This profile was part of the Faculty of Public Affairs’ Generation FPA series, which highlighted up and coming alumni who graduated between 2008-2018. The series was published in 2018.
Adar Abdulkadir is the Project Manager for the RAJO Project under the organization Canadian Friends of Somalia, which supports Somali youth and families with counselling, mentorship and support. It is funded by Public Safety Canada.
What drew you to the criminology program?
In high school my favourite course was Law… I also loved Law & Order SVU and the idea of studying the criminal justice system. I thought I might want to be a lawyer but after a few volunteer experiences and courses that introduced me to a more critical lens, I changed course.
In second year, you began volunteering at the Ottawa courthouse.
I was a volunteer with Ottawa Victim Services. I would attend court hearings with survivors of domestic violence. Many cases were “he said, she said” and the court often sided with the accused.
Seeing the impact of that in real time and on real people really shaped what I wanted to do. There is a lot of room for improvement in our system and its impact on people’s lives.
You also participated in the Institute of Criminology and Criminal Justice field placement program. What was that like?
I worked with Victims of Violence – Canadian Centre for Missing Children and most of my work involved research as well as writing. People would call in and ask questions about the various processes within the criminal justice system. We also maintained an online resource page. During my time there I had the chance to interview the Federal Ombudsman for Victims of Crime and write an article for their monthly publication.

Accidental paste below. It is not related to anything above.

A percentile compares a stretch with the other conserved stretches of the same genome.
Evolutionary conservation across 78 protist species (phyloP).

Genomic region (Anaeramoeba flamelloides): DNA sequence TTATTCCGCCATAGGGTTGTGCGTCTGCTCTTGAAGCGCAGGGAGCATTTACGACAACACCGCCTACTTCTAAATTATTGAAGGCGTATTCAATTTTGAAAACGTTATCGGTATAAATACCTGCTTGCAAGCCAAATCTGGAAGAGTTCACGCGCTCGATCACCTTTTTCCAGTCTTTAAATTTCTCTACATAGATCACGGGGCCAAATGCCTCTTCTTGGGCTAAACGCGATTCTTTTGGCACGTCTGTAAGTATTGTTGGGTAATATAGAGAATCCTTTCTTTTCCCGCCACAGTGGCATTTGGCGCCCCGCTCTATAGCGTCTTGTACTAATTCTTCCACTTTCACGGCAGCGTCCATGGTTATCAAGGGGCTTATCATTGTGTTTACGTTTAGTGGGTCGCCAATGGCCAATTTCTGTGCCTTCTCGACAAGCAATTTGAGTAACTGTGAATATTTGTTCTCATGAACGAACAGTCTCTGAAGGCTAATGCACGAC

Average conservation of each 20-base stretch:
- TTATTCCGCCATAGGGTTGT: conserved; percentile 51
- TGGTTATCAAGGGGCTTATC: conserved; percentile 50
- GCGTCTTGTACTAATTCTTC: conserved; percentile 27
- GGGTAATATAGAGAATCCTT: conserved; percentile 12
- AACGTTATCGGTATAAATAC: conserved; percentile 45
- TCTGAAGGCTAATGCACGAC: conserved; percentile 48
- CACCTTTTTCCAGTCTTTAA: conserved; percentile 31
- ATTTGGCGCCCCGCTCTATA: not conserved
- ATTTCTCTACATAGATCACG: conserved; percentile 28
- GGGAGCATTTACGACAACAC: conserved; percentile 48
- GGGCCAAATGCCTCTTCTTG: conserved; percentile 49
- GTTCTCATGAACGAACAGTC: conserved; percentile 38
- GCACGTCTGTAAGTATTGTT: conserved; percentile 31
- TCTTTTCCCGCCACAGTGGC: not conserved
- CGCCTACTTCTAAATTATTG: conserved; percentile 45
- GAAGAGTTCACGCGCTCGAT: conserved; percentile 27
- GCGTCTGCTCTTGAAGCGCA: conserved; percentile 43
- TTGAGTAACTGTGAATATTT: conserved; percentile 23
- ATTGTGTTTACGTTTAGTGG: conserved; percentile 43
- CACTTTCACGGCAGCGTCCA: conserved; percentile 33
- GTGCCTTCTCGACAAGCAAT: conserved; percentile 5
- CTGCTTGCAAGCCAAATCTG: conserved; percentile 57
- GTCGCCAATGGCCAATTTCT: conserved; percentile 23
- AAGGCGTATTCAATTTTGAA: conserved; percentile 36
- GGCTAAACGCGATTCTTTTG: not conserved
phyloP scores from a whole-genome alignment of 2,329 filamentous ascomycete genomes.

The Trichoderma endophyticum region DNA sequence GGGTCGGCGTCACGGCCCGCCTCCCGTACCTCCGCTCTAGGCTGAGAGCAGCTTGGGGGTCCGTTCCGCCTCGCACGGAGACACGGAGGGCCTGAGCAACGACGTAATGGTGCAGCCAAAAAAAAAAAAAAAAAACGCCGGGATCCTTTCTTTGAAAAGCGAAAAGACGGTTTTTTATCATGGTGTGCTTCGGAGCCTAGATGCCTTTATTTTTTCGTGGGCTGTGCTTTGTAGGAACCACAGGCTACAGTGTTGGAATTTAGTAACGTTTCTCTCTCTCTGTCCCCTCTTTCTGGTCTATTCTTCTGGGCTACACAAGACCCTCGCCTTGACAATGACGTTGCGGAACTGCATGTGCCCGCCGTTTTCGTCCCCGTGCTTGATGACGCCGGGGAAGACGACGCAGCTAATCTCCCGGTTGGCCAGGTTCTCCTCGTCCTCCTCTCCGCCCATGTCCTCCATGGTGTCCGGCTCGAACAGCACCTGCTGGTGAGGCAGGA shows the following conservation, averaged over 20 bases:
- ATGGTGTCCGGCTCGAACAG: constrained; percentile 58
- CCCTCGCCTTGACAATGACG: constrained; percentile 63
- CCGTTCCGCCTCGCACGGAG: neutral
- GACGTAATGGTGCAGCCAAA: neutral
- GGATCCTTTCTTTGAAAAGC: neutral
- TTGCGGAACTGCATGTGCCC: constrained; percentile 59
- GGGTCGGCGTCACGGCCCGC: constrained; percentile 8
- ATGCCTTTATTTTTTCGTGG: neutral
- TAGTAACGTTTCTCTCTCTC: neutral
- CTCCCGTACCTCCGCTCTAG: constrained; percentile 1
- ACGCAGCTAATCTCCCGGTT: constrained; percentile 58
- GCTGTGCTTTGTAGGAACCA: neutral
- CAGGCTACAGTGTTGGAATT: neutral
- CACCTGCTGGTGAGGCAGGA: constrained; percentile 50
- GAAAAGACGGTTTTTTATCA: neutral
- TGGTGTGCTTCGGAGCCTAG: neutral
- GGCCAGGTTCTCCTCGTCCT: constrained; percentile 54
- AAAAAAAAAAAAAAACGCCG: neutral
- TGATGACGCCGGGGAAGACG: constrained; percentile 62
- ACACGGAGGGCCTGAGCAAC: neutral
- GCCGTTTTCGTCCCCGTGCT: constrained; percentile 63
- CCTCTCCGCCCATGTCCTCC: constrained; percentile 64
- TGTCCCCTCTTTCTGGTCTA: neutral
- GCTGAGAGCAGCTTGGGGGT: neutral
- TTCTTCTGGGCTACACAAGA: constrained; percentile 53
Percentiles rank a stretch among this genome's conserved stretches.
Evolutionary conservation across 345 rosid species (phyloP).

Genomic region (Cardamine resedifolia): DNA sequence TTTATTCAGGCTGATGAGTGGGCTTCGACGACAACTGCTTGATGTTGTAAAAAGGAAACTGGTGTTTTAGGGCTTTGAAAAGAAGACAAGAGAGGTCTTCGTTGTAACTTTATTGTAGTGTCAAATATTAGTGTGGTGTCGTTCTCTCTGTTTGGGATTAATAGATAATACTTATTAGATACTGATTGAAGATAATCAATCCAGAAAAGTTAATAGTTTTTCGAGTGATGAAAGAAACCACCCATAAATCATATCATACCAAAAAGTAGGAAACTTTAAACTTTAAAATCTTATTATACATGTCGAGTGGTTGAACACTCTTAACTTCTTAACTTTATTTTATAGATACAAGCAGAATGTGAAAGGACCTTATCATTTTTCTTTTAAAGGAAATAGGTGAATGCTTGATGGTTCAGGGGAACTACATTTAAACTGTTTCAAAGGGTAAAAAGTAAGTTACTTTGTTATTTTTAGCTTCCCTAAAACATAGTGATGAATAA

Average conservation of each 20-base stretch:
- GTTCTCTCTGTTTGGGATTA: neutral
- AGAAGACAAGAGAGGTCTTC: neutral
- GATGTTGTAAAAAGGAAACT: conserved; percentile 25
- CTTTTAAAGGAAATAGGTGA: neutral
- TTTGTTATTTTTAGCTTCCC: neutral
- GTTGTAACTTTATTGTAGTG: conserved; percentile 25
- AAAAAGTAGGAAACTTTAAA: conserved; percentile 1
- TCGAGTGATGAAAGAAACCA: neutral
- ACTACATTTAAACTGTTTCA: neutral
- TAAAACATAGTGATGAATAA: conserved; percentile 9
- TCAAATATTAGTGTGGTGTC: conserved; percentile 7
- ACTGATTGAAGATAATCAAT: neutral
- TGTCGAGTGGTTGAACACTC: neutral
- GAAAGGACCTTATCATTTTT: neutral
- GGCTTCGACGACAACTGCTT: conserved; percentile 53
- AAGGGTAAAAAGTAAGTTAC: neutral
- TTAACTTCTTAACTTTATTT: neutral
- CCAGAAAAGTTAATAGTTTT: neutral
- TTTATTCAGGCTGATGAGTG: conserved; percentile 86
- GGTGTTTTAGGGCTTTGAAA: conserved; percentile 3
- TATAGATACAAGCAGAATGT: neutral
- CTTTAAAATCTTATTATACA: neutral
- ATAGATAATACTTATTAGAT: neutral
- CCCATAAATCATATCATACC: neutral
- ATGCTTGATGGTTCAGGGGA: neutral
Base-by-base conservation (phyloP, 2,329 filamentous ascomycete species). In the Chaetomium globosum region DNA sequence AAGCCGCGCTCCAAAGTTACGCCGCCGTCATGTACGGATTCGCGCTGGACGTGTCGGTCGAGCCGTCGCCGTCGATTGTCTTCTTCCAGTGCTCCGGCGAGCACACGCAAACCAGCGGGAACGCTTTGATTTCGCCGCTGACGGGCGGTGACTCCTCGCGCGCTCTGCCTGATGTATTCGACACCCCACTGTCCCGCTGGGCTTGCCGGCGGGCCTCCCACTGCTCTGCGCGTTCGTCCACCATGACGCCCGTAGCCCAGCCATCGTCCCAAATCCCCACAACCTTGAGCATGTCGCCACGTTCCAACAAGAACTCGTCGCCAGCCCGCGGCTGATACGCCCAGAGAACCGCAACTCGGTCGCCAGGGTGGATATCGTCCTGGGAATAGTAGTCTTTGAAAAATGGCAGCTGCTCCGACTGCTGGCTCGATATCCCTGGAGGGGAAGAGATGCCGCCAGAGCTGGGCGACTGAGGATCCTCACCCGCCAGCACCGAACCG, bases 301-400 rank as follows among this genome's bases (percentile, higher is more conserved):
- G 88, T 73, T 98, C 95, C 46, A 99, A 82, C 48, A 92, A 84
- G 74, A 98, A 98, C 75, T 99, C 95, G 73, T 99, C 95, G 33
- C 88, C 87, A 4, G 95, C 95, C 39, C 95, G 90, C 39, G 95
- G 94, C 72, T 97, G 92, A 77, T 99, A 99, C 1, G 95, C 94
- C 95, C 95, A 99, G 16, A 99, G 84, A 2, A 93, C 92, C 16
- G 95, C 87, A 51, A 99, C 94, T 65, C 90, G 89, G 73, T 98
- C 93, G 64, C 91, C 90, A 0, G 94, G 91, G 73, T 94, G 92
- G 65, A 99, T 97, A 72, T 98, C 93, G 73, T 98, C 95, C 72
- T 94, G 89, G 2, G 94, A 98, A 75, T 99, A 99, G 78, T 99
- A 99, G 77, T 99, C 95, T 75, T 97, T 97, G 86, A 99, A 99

How did these experiences influence your career plans?
Rather than doing something that I felt was more “reactive”, I decided to focus on crime prevention. After finishing my degree, I worked for three years doing front-line community work as a Community House Assistant and Youth Worker at two community health centres in Ottawa. I then pursued my master’s degree in criminology at Simon Fraser University. Following that, I was hired as the Project Manager for the RAJO Project.
What is the mission of the RAJO project?
RAJO – the Somali word for hope – is a youth and family empowerment project. We have counsellors and outreach workers in both our Ottawa and Edmonton offices. The RAJO team works directly in high schools as well as in the community setting.
Our goal is to help Somali youth stabilize their social environment and their emotional regulation. We also act as advocates for them, as our youth are negatively labelled more often than other students.
It’s very challenging work because we’re promoting a service that is often stigmatized in the community. But I love this project. It’s right in my wheelhouse: crime prevention. I’m also Somali—this is my community—and being involved with it is a privilege.
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